Expeditionary Duty Shanqhai, China
1937-1938 and 1940-1941
'This duty was most unique in two respects -at the start, observation of a 'future full blown WWII-type war at close hand and secondly, in the return to the States, participation in the then "state of the art" amphibious operation in Lahaina, Hawaii.
In 1937-1938 the Shanghai International Settlement was occupied by the U.S., Britain and Italy. The American Sector was by far the largest area with the meandering Soochow Creek separating it from the Hongkew-Chapei battle ground of the entrenched Chinese against the invading Japanese.
Weeks before the arrival of the 6th Marines there had been massive loss of life in the International Settlement as the result of the Japanese invasion. Refugees from adjacent areas piled into the settlement. There was a constant round of pickup of the dead bodies in the streets by the Shanghai Benevolent Society. Added to this condition was an ill-fated misguided and unsuccessful bombing attack by the Chinese on the Battleship lzuma moored in Hongkew just adjacent to the Settlement. Thousands in the Settlement were killed in two areas, Nanking Road and World Amusement Center area "struck by bombs meant for the Izuma. The small one seat plane, piloted by a mercenary White Russian had four powerful bombs attached with an improvised bomb release system. Two bombs falling on the Nanking Road area reportedly killed three thousand. The two bombs falling on the World Amusement Center area located between the French Concession and the International Settlement reportedly killed two thousand. In addition to the reported five thousand killed, there were massive numbers of injured and massive structural damages.
The cleanup of the devastation created was a job well done. Upon arrival of the 6th Marines downtown Shanghai was fully functioning in structure not hit.
Shanghai in 1937 could be likened to WWI Paris of 1918 in this respect: downtown stores, restaurants and night clubs were doing business as usual with a raging war being conducted in areas adjacent to city limits.
The Wangpoo River and the Bund can be termed the "bottom" boundary of the defense of the American Sector of the international Settlement with the "right" boundary and "top" boundary being the meandering Soochow Creek. The French Concession abutted the entire left boundary of the American Sector.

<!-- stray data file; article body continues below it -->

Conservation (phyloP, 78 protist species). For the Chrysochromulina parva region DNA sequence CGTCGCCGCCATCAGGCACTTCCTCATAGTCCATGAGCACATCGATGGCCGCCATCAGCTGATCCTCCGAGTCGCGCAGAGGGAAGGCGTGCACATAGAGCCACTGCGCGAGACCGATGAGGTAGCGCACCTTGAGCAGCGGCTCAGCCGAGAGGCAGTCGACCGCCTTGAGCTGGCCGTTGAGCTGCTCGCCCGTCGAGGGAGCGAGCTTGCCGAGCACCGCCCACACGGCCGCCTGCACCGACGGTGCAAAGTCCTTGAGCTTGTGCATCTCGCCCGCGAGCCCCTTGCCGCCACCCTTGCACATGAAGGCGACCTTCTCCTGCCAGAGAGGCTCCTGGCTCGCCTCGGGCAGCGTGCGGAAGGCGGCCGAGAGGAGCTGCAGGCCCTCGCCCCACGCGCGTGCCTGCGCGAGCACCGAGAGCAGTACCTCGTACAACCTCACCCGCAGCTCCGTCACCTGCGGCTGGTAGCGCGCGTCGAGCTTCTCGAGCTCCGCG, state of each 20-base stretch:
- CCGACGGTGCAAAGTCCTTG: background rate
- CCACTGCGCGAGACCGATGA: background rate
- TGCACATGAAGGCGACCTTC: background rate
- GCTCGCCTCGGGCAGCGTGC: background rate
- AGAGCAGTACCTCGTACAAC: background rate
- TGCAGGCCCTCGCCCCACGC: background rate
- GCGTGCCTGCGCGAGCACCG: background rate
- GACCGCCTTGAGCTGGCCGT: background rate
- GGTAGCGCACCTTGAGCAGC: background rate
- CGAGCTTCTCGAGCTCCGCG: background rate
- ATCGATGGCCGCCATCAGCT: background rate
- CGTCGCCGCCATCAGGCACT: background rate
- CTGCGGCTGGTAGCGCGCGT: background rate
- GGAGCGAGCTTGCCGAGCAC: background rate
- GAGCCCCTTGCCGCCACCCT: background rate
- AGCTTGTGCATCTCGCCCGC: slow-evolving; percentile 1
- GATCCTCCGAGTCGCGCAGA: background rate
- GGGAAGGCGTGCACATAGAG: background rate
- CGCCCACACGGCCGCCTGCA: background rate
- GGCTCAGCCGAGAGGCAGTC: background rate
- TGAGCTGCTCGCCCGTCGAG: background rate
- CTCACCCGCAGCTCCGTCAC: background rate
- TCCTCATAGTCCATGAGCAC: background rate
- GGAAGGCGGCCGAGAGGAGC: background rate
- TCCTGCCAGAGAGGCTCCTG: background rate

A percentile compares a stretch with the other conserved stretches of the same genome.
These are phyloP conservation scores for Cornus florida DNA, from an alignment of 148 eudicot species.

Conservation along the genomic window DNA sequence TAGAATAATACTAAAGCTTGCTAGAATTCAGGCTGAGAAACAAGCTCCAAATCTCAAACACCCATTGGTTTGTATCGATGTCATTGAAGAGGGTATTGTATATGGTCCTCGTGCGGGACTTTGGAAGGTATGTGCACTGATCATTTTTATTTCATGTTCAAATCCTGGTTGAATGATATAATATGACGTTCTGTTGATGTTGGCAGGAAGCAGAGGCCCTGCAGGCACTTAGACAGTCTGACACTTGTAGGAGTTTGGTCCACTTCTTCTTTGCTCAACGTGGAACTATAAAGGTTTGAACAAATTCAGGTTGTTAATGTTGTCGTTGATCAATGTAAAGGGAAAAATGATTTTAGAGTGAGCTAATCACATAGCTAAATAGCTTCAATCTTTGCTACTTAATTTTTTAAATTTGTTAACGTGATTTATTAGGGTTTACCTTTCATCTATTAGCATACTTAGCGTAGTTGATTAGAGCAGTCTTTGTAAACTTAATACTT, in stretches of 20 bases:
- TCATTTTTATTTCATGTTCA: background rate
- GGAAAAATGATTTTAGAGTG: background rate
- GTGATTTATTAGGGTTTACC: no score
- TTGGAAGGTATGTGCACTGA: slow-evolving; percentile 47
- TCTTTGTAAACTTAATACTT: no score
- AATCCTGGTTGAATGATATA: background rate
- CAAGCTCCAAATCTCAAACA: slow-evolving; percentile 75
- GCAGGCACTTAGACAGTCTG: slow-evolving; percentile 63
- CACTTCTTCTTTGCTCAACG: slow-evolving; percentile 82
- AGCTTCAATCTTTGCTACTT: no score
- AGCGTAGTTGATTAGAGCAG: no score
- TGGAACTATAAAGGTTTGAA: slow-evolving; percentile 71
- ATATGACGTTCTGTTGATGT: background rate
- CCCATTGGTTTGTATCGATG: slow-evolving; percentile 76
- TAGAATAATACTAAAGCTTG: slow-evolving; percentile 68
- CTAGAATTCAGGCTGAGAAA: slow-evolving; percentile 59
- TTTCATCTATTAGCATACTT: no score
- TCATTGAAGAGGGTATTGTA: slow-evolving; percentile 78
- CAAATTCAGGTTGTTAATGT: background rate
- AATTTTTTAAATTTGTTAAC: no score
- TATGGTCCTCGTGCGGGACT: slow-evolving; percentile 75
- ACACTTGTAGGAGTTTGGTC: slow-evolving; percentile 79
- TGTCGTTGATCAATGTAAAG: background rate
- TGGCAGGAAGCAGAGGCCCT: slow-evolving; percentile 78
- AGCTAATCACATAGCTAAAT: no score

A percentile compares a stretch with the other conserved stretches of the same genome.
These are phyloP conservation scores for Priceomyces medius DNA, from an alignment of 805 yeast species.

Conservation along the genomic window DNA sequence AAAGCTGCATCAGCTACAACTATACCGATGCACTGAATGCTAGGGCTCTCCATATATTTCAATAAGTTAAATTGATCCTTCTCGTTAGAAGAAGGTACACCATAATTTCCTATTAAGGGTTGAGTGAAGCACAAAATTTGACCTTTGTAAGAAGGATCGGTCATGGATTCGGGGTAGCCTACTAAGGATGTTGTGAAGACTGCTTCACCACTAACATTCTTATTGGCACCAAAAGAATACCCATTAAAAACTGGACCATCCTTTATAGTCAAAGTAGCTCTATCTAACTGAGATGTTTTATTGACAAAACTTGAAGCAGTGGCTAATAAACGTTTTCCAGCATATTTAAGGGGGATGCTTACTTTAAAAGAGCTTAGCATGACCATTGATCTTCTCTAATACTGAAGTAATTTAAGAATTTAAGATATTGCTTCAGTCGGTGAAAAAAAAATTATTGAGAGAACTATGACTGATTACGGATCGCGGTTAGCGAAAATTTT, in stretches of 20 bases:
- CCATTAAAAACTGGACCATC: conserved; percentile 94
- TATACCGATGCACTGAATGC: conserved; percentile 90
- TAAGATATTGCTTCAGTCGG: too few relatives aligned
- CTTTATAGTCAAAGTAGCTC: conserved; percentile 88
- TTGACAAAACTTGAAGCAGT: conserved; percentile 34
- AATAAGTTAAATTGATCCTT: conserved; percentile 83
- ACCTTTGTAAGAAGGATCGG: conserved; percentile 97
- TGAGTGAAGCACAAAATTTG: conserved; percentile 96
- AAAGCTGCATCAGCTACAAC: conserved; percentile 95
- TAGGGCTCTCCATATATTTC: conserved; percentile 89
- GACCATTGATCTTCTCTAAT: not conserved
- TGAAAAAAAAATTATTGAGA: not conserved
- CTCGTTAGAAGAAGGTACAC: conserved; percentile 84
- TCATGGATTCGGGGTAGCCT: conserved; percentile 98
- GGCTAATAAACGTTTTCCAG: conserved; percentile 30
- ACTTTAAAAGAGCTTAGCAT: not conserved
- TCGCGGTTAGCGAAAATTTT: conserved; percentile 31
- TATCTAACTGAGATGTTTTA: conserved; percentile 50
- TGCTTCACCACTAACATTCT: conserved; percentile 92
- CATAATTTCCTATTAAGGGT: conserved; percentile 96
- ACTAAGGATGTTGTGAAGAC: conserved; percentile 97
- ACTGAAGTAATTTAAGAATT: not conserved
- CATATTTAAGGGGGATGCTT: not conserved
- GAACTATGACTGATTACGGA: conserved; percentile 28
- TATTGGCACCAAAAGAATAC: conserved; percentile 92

The Italian and British areas extended to the left from the "top" boundary of the American Sector. Each 6th Marine rifle company with a machine gun platoon attached rotated with the same of the'4th Marines in manning the defense of the American Sector of the International Settlement. Sandbag pill box positions covered each entry into the Settlement from across the creek. The green uniform was worn with leggings and WWI helmet. Live ammunition and hand grenades were carried. Riflemen were then equipped with the '03 Springfield. The BAR and .30 cal Browning machine gun completed their arsenal of weapons. Officers carried the .45 pistols plus ammunition.
Rooftops of multi-story mills and warehouses on the Settlement side of Soochow Creek provided for observation of the fighting in the battle area. The main OP in the American Sector was the roof of the Foo Fung Flour Mill.
As events turned out "F" Company had most of its assignments "on line" in the sector that included the Foo Fung Mill, My platoon CP was in that building. Consequently, I was able to make a number of visits to the roof top observation post and view the battle ground goings on across the creek. The accurate use of shelling by the Japanese was apparent. The myth of poor eye sight was dispelled. Literally the mill roof was a theatre to watch the show across the creek.